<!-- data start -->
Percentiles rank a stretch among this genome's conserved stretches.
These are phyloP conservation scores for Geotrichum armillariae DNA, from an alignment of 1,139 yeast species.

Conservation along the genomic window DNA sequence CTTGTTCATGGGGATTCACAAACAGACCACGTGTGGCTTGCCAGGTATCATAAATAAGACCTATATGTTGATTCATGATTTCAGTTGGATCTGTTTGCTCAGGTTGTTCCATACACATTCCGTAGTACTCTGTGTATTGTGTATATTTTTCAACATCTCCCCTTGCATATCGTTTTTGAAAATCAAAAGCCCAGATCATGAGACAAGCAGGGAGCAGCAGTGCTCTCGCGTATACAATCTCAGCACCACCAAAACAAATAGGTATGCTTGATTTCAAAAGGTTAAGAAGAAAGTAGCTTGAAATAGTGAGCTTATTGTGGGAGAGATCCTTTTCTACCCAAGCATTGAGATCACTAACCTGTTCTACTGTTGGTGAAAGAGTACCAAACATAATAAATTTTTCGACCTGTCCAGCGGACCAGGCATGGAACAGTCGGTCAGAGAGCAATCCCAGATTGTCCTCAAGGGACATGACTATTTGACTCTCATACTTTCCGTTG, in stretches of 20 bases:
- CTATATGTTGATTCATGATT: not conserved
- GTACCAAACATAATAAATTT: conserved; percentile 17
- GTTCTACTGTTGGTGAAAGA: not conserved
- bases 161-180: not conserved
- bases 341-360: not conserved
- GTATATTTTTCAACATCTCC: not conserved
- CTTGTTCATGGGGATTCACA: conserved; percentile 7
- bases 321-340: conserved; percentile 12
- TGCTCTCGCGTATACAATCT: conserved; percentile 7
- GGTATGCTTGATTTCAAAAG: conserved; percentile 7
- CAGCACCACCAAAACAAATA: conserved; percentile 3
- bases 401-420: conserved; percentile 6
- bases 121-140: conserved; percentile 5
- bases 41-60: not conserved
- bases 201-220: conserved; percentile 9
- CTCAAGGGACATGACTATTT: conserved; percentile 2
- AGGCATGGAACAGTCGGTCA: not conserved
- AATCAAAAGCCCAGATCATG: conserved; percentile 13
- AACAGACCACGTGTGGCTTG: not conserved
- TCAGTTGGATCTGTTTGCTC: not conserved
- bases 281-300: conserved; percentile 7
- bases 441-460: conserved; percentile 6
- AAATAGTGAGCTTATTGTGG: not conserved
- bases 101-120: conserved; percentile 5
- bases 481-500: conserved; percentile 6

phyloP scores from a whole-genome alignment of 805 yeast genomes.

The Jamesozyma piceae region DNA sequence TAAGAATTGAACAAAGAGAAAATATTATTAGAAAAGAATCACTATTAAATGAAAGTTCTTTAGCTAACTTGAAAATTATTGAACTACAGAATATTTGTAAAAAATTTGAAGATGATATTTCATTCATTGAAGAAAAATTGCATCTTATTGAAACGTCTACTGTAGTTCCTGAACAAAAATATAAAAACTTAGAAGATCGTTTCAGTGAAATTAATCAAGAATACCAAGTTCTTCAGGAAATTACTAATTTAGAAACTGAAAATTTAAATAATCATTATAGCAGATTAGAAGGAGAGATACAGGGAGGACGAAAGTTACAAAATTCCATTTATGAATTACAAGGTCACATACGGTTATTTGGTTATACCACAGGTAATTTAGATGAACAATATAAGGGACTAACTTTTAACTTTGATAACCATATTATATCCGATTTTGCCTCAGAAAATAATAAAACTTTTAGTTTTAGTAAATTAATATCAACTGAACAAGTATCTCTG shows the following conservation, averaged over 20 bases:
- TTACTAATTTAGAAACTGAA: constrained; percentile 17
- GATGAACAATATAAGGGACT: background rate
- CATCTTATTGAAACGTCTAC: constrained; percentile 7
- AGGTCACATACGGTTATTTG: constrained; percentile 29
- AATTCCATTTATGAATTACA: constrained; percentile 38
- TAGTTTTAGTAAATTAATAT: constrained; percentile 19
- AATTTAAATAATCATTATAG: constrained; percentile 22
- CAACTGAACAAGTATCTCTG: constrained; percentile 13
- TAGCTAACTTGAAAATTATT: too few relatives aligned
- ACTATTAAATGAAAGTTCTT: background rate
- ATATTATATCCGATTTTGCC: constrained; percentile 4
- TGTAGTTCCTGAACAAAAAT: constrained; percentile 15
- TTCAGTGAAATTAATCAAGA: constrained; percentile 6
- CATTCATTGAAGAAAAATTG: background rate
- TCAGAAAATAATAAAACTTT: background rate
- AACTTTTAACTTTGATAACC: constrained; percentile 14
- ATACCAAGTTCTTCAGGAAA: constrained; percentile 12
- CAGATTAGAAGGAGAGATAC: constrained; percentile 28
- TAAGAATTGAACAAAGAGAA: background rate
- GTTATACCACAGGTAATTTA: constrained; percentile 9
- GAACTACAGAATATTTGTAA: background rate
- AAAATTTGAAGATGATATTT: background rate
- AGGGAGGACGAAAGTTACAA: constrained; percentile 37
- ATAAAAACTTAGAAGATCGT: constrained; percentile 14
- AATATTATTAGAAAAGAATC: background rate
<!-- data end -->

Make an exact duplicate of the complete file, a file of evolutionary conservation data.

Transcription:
Percentiles rank a stretch among this genome's conserved stretches.
These are phyloP conservation scores for Geotrichum armillariae DNA, from an alignment of 1,139 yeast species.

Conservation along the genomic window DNA sequence CTTGTTCATGGGGATTCACAAACAGACCACGTGTGGCTTGCCAGGTATCATAAATAAGACCTATATGTTGATTCATGATTTCAGTTGGATCTGTTTGCTCAGGTTGTTCCATACACATTCCGTAGTACTCTGTGTATTGTGTATATTTTTCAACATCTCCCCTTGCATATCGTTTTTGAAAATCAAAAGCCCAGATCATGAGACAAGCAGGGAGCAGCAGTGCTCTCGCGTATACAATCTCAGCACCACCAAAACAAATAGGTATGCTTGATTTCAAAAGGTTAAGAAGAAAGTAGCTTGAAATAGTGAGCTTATTGTGGGAGAGATCCTTTTCTACCCAAGCATTGAGATCACTAACCTGTTCTACTGTTGGTGAAAGAGTACCAAACATAATAAATTTTTCGACCTGTCCAGCGGACCAGGCATGGAACAGTCGGTCAGAGAGCAATCCCAGATTGTCCTCAAGGGACATGACTATTTGACTCTCATACTTTCCGTTG, in stretches of 20 bases:
- CTATATGTTGATTCATGATT: not conserved
- GTACCAAACATAATAAATTT: conserved; percentile 17
- GTTCTACTGTTGGTGAAAGA: not conserved
- bases 161-180: not conserved
- bases 341-360: not conserved
- GTATATTTTTCAACATCTCC: not conserved
- CTTGTTCATGGGGATTCACA: conserved; percentile 7
- bases 321-340: conserved; percentile 12
- TGCTCTCGCGTATACAATCT: conserved; percentile 7
- GGTATGCTTGATTTCAAAAG: conserved; percentile 7
- CAGCACCACCAAAACAAATA: conserved; percentile 3
- bases 401-420: conserved; percentile 6
- bases 121-140: conserved; percentile 5
- bases 41-60: not conserved
- bases 201-220: conserved; percentile 9
- CTCAAGGGACATGACTATTT: conserved; percentile 2
- AGGCATGGAACAGTCGGTCA: not conserved
- AATCAAAAGCCCAGATCATG: conserved; percentile 13
- AACAGACCACGTGTGGCTTG: not conserved
- TCAGTTGGATCTGTTTGCTC: not conserved
- bases 281-300: conserved; percentile 7
- bases 441-460: conserved; percentile 6
- AAATAGTGAGCTTATTGTGG: not conserved
- bases 101-120: conserved; percentile 5
- bases 481-500: conserved; percentile 6

phyloP scores from a whole-genome alignment of 805 yeast genomes.

The Jamesozyma piceae region DNA sequence TAAGAATTGAACAAAGAGAAAATATTATTAGAAAAGAATCACTATTAAATGAAAGTTCTTTAGCTAACTTGAAAATTATTGAACTACAGAATATTTGTAAAAAATTTGAAGATGATATTTCATTCATTGAAGAAAAATTGCATCTTATTGAAACGTCTACTGTAGTTCCTGAACAAAAATATAAAAACTTAGAAGATCGTTTCAGTGAAATTAATCAAGAATACCAAGTTCTTCAGGAAATTACTAATTTAGAAACTGAAAATTTAAATAATCATTATAGCAGATTAGAAGGAGAGATACAGGGAGGACGAAAGTTACAAAATTCCATTTATGAATTACAAGGTCACATACGGTTATTTGGTTATACCACAGGTAATTTAGATGAACAATATAAGGGACTAACTTTTAACTTTGATAACCATATTATATCCGATTTTGCCTCAGAAAATAATAAAACTTTTAGTTTTAGTAAATTAATATCAACTGAACAAGTATCTCTG shows the following conservation, averaged over 20 bases:
- TTACTAATTTAGAAACTGAA: constrained; percentile 17
- GATGAACAATATAAGGGACT: background rate
- CATCTTATTGAAACGTCTAC: constrained; percentile 7
- AGGTCACATACGGTTATTTG: constrained; percentile 29
- AATTCCATTTATGAATTACA: constrained; percentile 38
- TAGTTTTAGTAAATTAATAT: constrained; percentile 19
- AATTTAAATAATCATTATAG: constrained; percentile 22
- CAACTGAACAAGTATCTCTG: constrained; percentile 13
- TAGCTAACTTGAAAATTATT: too few relatives aligned
- ACTATTAAATGAAAGTTCTT: background rate
- ATATTATATCCGATTTTGCC: constrained; percentile 4
- TGTAGTTCCTGAACAAAAAT: constrained; percentile 15
- TTCAGTGAAATTAATCAAGA: constrained; percentile 6
- CATTCATTGAAGAAAAATTG: background rate
- TCAGAAAATAATAAAACTTT: background rate
- AACTTTTAACTTTGATAACC: constrained; percentile 14
- ATACCAAGTTCTTCAGGAAA: constrained; percentile 12
- CAGATTAGAAGGAGAGATAC: constrained; percentile 28
- TAAGAATTGAACAAAGAGAA: background rate
- GTTATACCACAGGTAATTTA: constrained; percentile 9
- GAACTACAGAATATTTGTAA: background rate
- AAAATTTGAAGATGATATTT: background rate
- AGGGAGGACGAAAGTTACAA: constrained; percentile 37
- ATAAAAACTTAGAAGATCGT: constrained; percentile 14
- AATATTATTAGAAAAGAATC: background rate